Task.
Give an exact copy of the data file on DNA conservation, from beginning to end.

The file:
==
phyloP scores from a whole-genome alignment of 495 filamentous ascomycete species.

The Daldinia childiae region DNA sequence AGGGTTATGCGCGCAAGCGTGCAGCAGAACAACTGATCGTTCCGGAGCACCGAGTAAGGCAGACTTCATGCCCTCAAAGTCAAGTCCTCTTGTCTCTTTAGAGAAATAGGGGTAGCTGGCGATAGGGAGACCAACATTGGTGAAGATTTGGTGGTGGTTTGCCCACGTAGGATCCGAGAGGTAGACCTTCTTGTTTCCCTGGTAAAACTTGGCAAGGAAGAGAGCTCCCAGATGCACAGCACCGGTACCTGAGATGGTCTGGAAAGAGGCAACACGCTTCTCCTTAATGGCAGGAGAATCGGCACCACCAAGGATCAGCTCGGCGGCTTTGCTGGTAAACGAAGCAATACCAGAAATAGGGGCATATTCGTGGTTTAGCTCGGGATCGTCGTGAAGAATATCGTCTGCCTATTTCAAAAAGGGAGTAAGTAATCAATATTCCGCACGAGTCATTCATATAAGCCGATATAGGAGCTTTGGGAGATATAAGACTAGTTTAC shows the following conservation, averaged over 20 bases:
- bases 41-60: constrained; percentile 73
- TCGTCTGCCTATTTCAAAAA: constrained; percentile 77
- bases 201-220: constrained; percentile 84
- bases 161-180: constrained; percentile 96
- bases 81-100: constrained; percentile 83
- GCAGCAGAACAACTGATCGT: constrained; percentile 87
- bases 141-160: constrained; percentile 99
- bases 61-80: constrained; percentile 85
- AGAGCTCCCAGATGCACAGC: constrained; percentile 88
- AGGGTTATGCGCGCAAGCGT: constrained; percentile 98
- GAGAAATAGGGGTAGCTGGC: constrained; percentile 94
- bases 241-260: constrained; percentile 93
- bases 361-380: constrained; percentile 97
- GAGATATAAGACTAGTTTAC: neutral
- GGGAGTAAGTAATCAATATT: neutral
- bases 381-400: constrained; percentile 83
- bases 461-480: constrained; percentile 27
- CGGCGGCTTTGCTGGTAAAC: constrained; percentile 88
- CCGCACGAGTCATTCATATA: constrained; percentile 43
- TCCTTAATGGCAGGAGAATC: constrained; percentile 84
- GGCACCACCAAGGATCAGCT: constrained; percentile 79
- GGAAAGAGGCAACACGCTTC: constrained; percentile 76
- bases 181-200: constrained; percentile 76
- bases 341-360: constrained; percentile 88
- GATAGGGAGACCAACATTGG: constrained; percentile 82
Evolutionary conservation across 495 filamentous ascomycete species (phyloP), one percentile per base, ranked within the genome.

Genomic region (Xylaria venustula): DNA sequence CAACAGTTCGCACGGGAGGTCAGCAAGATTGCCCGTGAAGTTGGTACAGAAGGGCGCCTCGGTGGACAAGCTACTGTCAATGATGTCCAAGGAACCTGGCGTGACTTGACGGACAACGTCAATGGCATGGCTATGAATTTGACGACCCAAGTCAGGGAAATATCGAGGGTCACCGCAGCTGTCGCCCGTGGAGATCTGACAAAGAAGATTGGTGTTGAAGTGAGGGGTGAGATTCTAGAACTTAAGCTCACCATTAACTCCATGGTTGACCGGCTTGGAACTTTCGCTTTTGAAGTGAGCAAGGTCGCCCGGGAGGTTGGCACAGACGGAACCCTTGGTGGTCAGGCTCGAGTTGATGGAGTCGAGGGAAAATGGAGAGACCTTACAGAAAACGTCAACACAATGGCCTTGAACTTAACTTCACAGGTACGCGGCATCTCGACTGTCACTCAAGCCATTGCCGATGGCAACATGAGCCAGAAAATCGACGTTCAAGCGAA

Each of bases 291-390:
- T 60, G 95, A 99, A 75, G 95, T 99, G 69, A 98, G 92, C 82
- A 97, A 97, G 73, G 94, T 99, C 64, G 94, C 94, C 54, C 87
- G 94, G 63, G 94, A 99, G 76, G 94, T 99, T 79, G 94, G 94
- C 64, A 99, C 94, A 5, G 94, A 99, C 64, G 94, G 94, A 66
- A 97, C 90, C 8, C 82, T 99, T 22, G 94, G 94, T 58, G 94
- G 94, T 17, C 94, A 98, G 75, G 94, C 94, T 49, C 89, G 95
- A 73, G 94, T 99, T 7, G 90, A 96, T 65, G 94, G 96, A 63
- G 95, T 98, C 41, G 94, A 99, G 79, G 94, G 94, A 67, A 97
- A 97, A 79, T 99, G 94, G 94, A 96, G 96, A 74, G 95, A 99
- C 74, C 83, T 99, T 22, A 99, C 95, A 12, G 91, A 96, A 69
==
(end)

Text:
phyloP scores from a whole-genome alignment of 495 filamentous ascomycete species.

The Daldinia childiae region DNA sequence AGGGTTATGCGCGCAAGCGTGCAGCAGAACAACTGATCGTTCCGGAGCACCGAGTAAGGCAGACTTCATGCCCTCAAAGTCAAGTCCTCTTGTCTCTTTAGAGAAATAGGGGTAGCTGGCGATAGGGAGACCAACATTGGTGAAGATTTGGTGGTGGTTTGCCCACGTAGGATCCGAGAGGTAGACCTTCTTGTTTCCCTGGTAAAACTTGGCAAGGAAGAGAGCTCCCAGATGCACAGCACCGGTACCTGAGATGGTCTGGAAAGAGGCAACACGCTTCTCCTTAATGGCAGGAGAATCGGCACCACCAAGGATCAGCTCGGCGGCTTTGCTGGTAAACGAAGCAATACCAGAAATAGGGGCATATTCGTGGTTTAGCTCGGGATCGTCGTGAAGAATATCGTCTGCCTATTTCAAAAAGGGAGTAAGTAATCAATATTCCGCACGAGTCATTCATATAAGCCGATATAGGAGCTTTGGGAGATATAAGACTAGTTTAC shows the following conservation, averaged over 20 bases:
- bases 41-60: constrained; percentile 73
- TCGTCTGCCTATTTCAAAAA: constrained; percentile 77
- bases 201-220: constrained; percentile 84
- bases 161-180: constrained; percentile 96
- bases 81-100: constrained; percentile 83
- GCAGCAGAACAACTGATCGT: constrained; percentile 87
- bases 141-160: constrained; percentile 99
- bases 61-80: constrained; percentile 85
- AGAGCTCCCAGATGCACAGC: constrained; percentile 88
- AGGGTTATGCGCGCAAGCGT: constrained; percentile 98
- GAGAAATAGGGGTAGCTGGC: constrained; percentile 94
- bases 241-260: constrained; percentile 93
- bases 361-380: constrained; percentile 97
- GAGATATAAGACTAGTTTAC: neutral
- GGGAGTAAGTAATCAATATT: neutral
- bases 381-400: constrained; percentile 83
- bases 461-480: constrained; percentile 27
- CGGCGGCTTTGCTGGTAAAC: constrained; percentile 88
- CCGCACGAGTCATTCATATA: constrained; percentile 43
- TCCTTAATGGCAGGAGAATC: constrained; percentile 84
- GGCACCACCAAGGATCAGCT: constrained; percentile 79
- GGAAAGAGGCAACACGCTTC: constrained; percentile 76
- bases 181-200: constrained; percentile 76
- bases 341-360: constrained; percentile 88
- GATAGGGAGACCAACATTGG: constrained; percentile 82
Evolutionary conservation across 495 filamentous ascomycete species (phyloP), one percentile per base, ranked within the genome.

Genomic region (Xylaria venustula): DNA sequence CAACAGTTCGCACGGGAGGTCAGCAAGATTGCCCGTGAAGTTGGTACAGAAGGGCGCCTCGGTGGACAAGCTACTGTCAATGATGTCCAAGGAACCTGGCGTGACTTGACGGACAACGTCAATGGCATGGCTATGAATTTGACGACCCAAGTCAGGGAAATATCGAGGGTCACCGCAGCTGTCGCCCGTGGAGATCTGACAAAGAAGATTGGTGTTGAAGTGAGGGGTGAGATTCTAGAACTTAAGCTCACCATTAACTCCATGGTTGACCGGCTTGGAACTTTCGCTTTTGAAGTGAGCAAGGTCGCCCGGGAGGTTGGCACAGACGGAACCCTTGGTGGTCAGGCTCGAGTTGATGGAGTCGAGGGAAAATGGAGAGACCTTACAGAAAACGTCAACACAATGGCCTTGAACTTAACTTCACAGGTACGCGGCATCTCGACTGTCACTCAAGCCATTGCCGATGGCAACATGAGCCAGAAAATCGACGTTCAAGCGAA

Each of bases 291-390:
- T 60, G 95, A 99, A 75, G 95, T 99, G 69, A 98, G 92, C 82
- A 97, A 97, G 73, G 94, T 99, C 64, G 94, C 94, C 54, C 87
- G 94, G 63, G 94, A 99, G 76, G 94, T 99, T 79, G 94, G 94
- C 64, A 99, C 94, A 5, G 94, A 99, C 64, G 94, G 94, A 66
- A 97, C 90, C 8, C 82, T 99, T 22, G 94, G 94, T 58, G 94
- G 94, T 17, C 94, A 98, G 75, G 94, C 94, T 49, C 89, G 95
- A 73, G 94, T 99, T 7, G 90, A 96, T 65, G 94, G 96, A 63
- G 95, T 98, C 41, G 94, A 99, G 79, G 94, G 94, A 67, A 97
- A 97, A 79, T 99, G 94, G 94, A 96, G 96, A 74, G 95, A 99
- C 74, C 83, T 99, T 22, A 99, C 95, A 12, G 91, A 96, A 69